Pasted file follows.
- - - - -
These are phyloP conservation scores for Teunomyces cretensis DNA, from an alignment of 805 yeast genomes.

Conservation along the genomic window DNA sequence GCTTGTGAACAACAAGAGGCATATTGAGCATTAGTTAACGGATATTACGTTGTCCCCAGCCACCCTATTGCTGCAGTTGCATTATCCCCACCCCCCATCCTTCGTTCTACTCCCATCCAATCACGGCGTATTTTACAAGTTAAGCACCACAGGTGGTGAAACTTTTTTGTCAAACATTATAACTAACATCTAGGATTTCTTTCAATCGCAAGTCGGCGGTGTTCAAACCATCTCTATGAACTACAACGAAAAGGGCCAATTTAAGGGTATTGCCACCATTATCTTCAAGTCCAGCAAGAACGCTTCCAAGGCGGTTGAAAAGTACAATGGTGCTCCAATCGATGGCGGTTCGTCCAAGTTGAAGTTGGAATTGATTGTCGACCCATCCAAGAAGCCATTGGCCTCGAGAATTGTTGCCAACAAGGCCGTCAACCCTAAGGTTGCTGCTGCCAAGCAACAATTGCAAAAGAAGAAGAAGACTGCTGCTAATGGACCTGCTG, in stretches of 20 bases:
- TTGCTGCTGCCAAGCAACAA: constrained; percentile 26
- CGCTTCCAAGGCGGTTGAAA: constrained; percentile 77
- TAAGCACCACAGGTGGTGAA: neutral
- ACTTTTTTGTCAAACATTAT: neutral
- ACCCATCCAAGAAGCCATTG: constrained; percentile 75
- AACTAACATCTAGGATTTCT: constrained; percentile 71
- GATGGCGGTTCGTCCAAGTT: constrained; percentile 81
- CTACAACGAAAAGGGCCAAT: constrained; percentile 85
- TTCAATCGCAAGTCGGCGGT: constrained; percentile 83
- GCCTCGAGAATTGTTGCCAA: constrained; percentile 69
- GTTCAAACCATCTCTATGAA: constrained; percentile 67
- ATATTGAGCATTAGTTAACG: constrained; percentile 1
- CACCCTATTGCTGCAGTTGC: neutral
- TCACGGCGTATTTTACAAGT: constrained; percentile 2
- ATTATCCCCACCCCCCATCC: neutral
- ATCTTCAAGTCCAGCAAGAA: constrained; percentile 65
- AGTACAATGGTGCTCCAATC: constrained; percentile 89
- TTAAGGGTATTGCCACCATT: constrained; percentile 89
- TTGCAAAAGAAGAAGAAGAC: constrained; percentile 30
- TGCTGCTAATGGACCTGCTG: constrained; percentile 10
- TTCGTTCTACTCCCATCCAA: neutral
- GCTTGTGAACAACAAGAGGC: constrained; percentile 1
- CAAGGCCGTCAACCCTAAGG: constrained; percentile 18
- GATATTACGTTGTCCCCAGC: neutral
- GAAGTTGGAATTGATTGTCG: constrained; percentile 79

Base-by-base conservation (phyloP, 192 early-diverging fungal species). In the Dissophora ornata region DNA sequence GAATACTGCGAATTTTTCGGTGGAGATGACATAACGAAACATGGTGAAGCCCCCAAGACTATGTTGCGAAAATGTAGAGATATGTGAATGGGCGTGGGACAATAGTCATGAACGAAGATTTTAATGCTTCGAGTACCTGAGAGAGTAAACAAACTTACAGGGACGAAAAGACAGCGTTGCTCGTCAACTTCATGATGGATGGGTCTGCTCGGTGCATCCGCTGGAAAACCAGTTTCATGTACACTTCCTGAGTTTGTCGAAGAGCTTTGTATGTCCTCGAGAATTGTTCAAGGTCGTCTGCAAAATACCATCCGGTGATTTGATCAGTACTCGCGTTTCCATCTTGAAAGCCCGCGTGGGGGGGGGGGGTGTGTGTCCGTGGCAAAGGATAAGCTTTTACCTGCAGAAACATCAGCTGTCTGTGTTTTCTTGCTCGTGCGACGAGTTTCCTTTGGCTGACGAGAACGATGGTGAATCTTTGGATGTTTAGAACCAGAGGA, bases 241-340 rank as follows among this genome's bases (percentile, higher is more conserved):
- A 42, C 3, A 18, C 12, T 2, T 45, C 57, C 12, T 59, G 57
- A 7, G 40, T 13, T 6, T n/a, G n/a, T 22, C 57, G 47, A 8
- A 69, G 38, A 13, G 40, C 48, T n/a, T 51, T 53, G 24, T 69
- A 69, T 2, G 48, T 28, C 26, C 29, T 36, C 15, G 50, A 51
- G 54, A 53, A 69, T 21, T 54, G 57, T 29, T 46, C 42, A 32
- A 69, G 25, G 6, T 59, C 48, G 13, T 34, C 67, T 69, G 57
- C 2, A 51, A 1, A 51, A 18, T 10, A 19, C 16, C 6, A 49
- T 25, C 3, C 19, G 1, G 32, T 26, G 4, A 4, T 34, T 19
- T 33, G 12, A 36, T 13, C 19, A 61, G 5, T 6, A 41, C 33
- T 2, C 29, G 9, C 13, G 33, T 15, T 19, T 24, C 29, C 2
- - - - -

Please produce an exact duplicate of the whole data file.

These are phyloP conservation scores for Teunomyces cretensis DNA, from an alignment of 805 yeast genomes.

Conservation along the genomic window DNA sequence GCTTGTGAACAACAAGAGGCATATTGAGCATTAGTTAACGGATATTACGTTGTCCCCAGCCACCCTATTGCTGCAGTTGCATTATCCCCACCCCCCATCCTTCGTTCTACTCCCATCCAATCACGGCGTATTTTACAAGTTAAGCACCACAGGTGGTGAAACTTTTTTGTCAAACATTATAACTAACATCTAGGATTTCTTTCAATCGCAAGTCGGCGGTGTTCAAACCATCTCTATGAACTACAACGAAAAGGGCCAATTTAAGGGTATTGCCACCATTATCTTCAAGTCCAGCAAGAACGCTTCCAAGGCGGTTGAAAAGTACAATGGTGCTCCAATCGATGGCGGTTCGTCCAAGTTGAAGTTGGAATTGATTGTCGACCCATCCAAGAAGCCATTGGCCTCGAGAATTGTTGCCAACAAGGCCGTCAACCCTAAGGTTGCTGCTGCCAAGCAACAATTGCAAAAGAAGAAGAAGACTGCTGCTAATGGACCTGCTG, in stretches of 20 bases:
- TTGCTGCTGCCAAGCAACAA: constrained; percentile 26
- CGCTTCCAAGGCGGTTGAAA: constrained; percentile 77
- TAAGCACCACAGGTGGTGAA: neutral
- ACTTTTTTGTCAAACATTAT: neutral
- ACCCATCCAAGAAGCCATTG: constrained; percentile 75
- AACTAACATCTAGGATTTCT: constrained; percentile 71
- GATGGCGGTTCGTCCAAGTT: constrained; percentile 81
- CTACAACGAAAAGGGCCAAT: constrained; percentile 85
- TTCAATCGCAAGTCGGCGGT: constrained; percentile 83
- GCCTCGAGAATTGTTGCCAA: constrained; percentile 69
- GTTCAAACCATCTCTATGAA: constrained; percentile 67
- ATATTGAGCATTAGTTAACG: constrained; percentile 1
- CACCCTATTGCTGCAGTTGC: neutral
- TCACGGCGTATTTTACAAGT: constrained; percentile 2
- ATTATCCCCACCCCCCATCC: neutral
- ATCTTCAAGTCCAGCAAGAA: constrained; percentile 65
- AGTACAATGGTGCTCCAATC: constrained; percentile 89
- TTAAGGGTATTGCCACCATT: constrained; percentile 89
- TTGCAAAAGAAGAAGAAGAC: constrained; percentile 30
- TGCTGCTAATGGACCTGCTG: constrained; percentile 10
- TTCGTTCTACTCCCATCCAA: neutral
- GCTTGTGAACAACAAGAGGC: constrained; percentile 1
- CAAGGCCGTCAACCCTAAGG: constrained; percentile 18
- GATATTACGTTGTCCCCAGC: neutral
- GAAGTTGGAATTGATTGTCG: constrained; percentile 79

Base-by-base conservation (phyloP, 192 early-diverging fungal species). In the Dissophora ornata region DNA sequence GAATACTGCGAATTTTTCGGTGGAGATGACATAACGAAACATGGTGAAGCCCCCAAGACTATGTTGCGAAAATGTAGAGATATGTGAATGGGCGTGGGACAATAGTCATGAACGAAGATTTTAATGCTTCGAGTACCTGAGAGAGTAAACAAACTTACAGGGACGAAAAGACAGCGTTGCTCGTCAACTTCATGATGGATGGGTCTGCTCGGTGCATCCGCTGGAAAACCAGTTTCATGTACACTTCCTGAGTTTGTCGAAGAGCTTTGTATGTCCTCGAGAATTGTTCAAGGTCGTCTGCAAAATACCATCCGGTGATTTGATCAGTACTCGCGTTTCCATCTTGAAAGCCCGCGTGGGGGGGGGGGGTGTGTGTCCGTGGCAAAGGATAAGCTTTTACCTGCAGAAACATCAGCTGTCTGTGTTTTCTTGCTCGTGCGACGAGTTTCCTTTGGCTGACGAGAACGATGGTGAATCTTTGGATGTTTAGAACCAGAGGA, bases 241-340 rank as follows among this genome's bases (percentile, higher is more conserved):
- A 42, C 3, A 18, C 12, T 2, T 45, C 57, C 12, T 59, G 57
- A 7, G 40, T 13, T 6, T n/a, G n/a, T 22, C 57, G 47, A 8
- A 69, G 38, A 13, G 40, C 48, T n/a, T 51, T 53, G 24, T 69
- A 69, T 2, G 48, T 28, C 26, C 29, T 36, C 15, G 50, A 51
- G 54, A 53, A 69, T 21, T 54, G 57, T 29, T 46, C 42, A 32
- A 69, G 25, G 6, T 59, C 48, G 13, T 34, C 67, T 69, G 57
- C 2, A 51, A 1, A 51, A 18, T 10, A 19, C 16, C 6, A 49
- T 25, C 3, C 19, G 1, G 32, T 26, G 4, A 4, T 34, T 19
- T 33, G 12, A 36, T 13, C 19, A 61, G 5, T 6, A 41, C 33
- T 2, C 29, G 9, C 13, G 33, T 15, T 19, T 24, C 29, C 2